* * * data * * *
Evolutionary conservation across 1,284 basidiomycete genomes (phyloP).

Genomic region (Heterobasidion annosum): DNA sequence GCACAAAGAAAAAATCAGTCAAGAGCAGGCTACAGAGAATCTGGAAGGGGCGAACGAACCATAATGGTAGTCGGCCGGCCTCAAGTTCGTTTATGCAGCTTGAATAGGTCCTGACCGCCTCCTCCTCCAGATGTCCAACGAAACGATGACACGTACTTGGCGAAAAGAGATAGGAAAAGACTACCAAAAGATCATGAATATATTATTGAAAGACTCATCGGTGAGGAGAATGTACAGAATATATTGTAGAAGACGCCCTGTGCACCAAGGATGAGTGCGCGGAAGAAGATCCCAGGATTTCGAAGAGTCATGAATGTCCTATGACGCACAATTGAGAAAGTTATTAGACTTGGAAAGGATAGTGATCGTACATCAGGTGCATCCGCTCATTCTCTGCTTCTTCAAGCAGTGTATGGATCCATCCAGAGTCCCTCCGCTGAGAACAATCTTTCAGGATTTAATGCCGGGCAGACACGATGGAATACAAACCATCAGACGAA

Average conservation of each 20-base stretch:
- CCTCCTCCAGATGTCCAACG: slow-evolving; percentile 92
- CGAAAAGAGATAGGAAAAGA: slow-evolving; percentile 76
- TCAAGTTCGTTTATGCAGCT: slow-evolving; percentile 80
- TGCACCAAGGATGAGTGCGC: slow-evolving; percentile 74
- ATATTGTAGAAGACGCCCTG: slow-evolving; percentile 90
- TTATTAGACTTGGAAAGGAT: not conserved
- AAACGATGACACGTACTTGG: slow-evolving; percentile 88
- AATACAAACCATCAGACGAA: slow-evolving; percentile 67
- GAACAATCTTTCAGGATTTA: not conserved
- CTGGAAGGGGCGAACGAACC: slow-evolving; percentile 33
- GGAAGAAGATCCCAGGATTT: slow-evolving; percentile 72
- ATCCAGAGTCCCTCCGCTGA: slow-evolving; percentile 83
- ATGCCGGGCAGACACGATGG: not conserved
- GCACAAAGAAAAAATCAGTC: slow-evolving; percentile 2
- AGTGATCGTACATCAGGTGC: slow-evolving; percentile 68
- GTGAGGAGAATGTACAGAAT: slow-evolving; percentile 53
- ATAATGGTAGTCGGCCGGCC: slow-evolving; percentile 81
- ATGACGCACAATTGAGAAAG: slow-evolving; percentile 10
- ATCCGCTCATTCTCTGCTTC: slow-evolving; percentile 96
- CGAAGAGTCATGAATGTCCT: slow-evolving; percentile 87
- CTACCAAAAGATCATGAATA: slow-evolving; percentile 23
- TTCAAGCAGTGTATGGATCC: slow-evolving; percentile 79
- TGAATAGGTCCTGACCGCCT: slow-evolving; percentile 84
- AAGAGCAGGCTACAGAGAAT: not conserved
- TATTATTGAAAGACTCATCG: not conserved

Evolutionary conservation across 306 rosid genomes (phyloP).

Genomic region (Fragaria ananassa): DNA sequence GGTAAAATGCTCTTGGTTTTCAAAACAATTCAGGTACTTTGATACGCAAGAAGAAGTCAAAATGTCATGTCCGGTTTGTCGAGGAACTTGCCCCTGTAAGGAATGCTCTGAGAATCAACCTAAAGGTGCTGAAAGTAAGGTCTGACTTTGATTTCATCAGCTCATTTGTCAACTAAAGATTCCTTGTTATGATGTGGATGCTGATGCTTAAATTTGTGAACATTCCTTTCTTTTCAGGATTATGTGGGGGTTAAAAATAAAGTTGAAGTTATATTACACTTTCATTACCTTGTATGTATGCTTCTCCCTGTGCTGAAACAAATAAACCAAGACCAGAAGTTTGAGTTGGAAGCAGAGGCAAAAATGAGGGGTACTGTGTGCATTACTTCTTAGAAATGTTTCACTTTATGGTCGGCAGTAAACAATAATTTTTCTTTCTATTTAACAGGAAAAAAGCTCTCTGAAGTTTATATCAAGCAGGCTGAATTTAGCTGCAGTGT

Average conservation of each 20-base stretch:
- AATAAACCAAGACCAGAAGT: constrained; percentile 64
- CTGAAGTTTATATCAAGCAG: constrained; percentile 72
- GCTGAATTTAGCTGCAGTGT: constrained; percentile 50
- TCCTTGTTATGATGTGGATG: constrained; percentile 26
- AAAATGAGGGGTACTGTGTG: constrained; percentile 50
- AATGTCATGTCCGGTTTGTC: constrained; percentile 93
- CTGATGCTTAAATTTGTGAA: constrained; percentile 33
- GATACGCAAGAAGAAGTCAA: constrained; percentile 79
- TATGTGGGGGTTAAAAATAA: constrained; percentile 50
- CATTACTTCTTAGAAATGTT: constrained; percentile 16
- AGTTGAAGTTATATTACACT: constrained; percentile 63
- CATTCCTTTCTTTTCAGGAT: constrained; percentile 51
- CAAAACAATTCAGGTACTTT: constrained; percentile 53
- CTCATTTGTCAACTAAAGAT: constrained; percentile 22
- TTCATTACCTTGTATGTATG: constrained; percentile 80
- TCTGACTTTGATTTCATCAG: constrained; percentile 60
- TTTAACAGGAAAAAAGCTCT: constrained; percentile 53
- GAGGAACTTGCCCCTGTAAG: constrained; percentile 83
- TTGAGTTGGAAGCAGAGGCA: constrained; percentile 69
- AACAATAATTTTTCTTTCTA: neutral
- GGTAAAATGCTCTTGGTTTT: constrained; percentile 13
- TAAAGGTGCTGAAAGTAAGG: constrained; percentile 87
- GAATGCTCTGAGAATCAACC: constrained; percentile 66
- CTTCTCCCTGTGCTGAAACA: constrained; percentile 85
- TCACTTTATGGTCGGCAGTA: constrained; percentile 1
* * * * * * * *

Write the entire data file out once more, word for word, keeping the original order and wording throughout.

Evolutionary conservation across 1,284 basidiomycete genomes (phyloP).

Genomic region (Heterobasidion annosum): DNA sequence GCACAAAGAAAAAATCAGTCAAGAGCAGGCTACAGAGAATCTGGAAGGGGCGAACGAACCATAATGGTAGTCGGCCGGCCTCAAGTTCGTTTATGCAGCTTGAATAGGTCCTGACCGCCTCCTCCTCCAGATGTCCAACGAAACGATGACACGTACTTGGCGAAAAGAGATAGGAAAAGACTACCAAAAGATCATGAATATATTATTGAAAGACTCATCGGTGAGGAGAATGTACAGAATATATTGTAGAAGACGCCCTGTGCACCAAGGATGAGTGCGCGGAAGAAGATCCCAGGATTTCGAAGAGTCATGAATGTCCTATGACGCACAATTGAGAAAGTTATTAGACTTGGAAAGGATAGTGATCGTACATCAGGTGCATCCGCTCATTCTCTGCTTCTTCAAGCAGTGTATGGATCCATCCAGAGTCCCTCCGCTGAGAACAATCTTTCAGGATTTAATGCCGGGCAGACACGATGGAATACAAACCATCAGACGAA

Average conservation of each 20-base stretch:
- CCTCCTCCAGATGTCCAACG: slow-evolving; percentile 92
- CGAAAAGAGATAGGAAAAGA: slow-evolving; percentile 76
- TCAAGTTCGTTTATGCAGCT: slow-evolving; percentile 80
- TGCACCAAGGATGAGTGCGC: slow-evolving; percentile 74
- ATATTGTAGAAGACGCCCTG: slow-evolving; percentile 90
- TTATTAGACTTGGAAAGGAT: not conserved
- AAACGATGACACGTACTTGG: slow-evolving; percentile 88
- AATACAAACCATCAGACGAA: slow-evolving; percentile 67
- GAACAATCTTTCAGGATTTA: not conserved
- CTGGAAGGGGCGAACGAACC: slow-evolving; percentile 33
- GGAAGAAGATCCCAGGATTT: slow-evolving; percentile 72
- ATCCAGAGTCCCTCCGCTGA: slow-evolving; percentile 83
- ATGCCGGGCAGACACGATGG: not conserved
- GCACAAAGAAAAAATCAGTC: slow-evolving; percentile 2
- AGTGATCGTACATCAGGTGC: slow-evolving; percentile 68
- GTGAGGAGAATGTACAGAAT: slow-evolving; percentile 53
- ATAATGGTAGTCGGCCGGCC: slow-evolving; percentile 81
- ATGACGCACAATTGAGAAAG: slow-evolving; percentile 10
- ATCCGCTCATTCTCTGCTTC: slow-evolving; percentile 96
- CGAAGAGTCATGAATGTCCT: slow-evolving; percentile 87
- CTACCAAAAGATCATGAATA: slow-evolving; percentile 23
- TTCAAGCAGTGTATGGATCC: slow-evolving; percentile 79
- TGAATAGGTCCTGACCGCCT: slow-evolving; percentile 84
- AAGAGCAGGCTACAGAGAAT: not conserved
- TATTATTGAAAGACTCATCG: not conserved

Evolutionary conservation across 306 rosid genomes (phyloP).

Genomic region (Fragaria ananassa): DNA sequence GGTAAAATGCTCTTGGTTTTCAAAACAATTCAGGTACTTTGATACGCAAGAAGAAGTCAAAATGTCATGTCCGGTTTGTCGAGGAACTTGCCCCTGTAAGGAATGCTCTGAGAATCAACCTAAAGGTGCTGAAAGTAAGGTCTGACTTTGATTTCATCAGCTCATTTGTCAACTAAAGATTCCTTGTTATGATGTGGATGCTGATGCTTAAATTTGTGAACATTCCTTTCTTTTCAGGATTATGTGGGGGTTAAAAATAAAGTTGAAGTTATATTACACTTTCATTACCTTGTATGTATGCTTCTCCCTGTGCTGAAACAAATAAACCAAGACCAGAAGTTTGAGTTGGAAGCAGAGGCAAAAATGAGGGGTACTGTGTGCATTACTTCTTAGAAATGTTTCACTTTATGGTCGGCAGTAAACAATAATTTTTCTTTCTATTTAACAGGAAAAAAGCTCTCTGAAGTTTATATCAAGCAGGCTGAATTTAGCTGCAGTGT

Average conservation of each 20-base stretch:
- AATAAACCAAGACCAGAAGT: constrained; percentile 64
- CTGAAGTTTATATCAAGCAG: constrained; percentile 72
- GCTGAATTTAGCTGCAGTGT: constrained; percentile 50
- TCCTTGTTATGATGTGGATG: constrained; percentile 26
- AAAATGAGGGGTACTGTGTG: constrained; percentile 50
- AATGTCATGTCCGGTTTGTC: constrained; percentile 93
- CTGATGCTTAAATTTGTGAA: constrained; percentile 33
- GATACGCAAGAAGAAGTCAA: constrained; percentile 79
- TATGTGGGGGTTAAAAATAA: constrained; percentile 50
- CATTACTTCTTAGAAATGTT: constrained; percentile 16
- AGTTGAAGTTATATTACACT: constrained; percentile 63
- CATTCCTTTCTTTTCAGGAT: constrained; percentile 51
- CAAAACAATTCAGGTACTTT: constrained; percentile 53
- CTCATTTGTCAACTAAAGAT: constrained; percentile 22
- TTCATTACCTTGTATGTATG: constrained; percentile 80
- TCTGACTTTGATTTCATCAG: constrained; percentile 60
- TTTAACAGGAAAAAAGCTCT: constrained; percentile 53
- GAGGAACTTGCCCCTGTAAG: constrained; percentile 83
- TTGAGTTGGAAGCAGAGGCA: constrained; percentile 69
- AACAATAATTTTTCTTTCTA: neutral
- GGTAAAATGCTCTTGGTTTT: constrained; percentile 13
- TAAAGGTGCTGAAAGTAAGG: constrained; percentile 87
- GAATGCTCTGAGAATCAACC: constrained; percentile 66
- CTTCTCCCTGTGCTGAAACA: constrained; percentile 85
- TCACTTTATGGTCGGCAGTA: constrained; percentile 1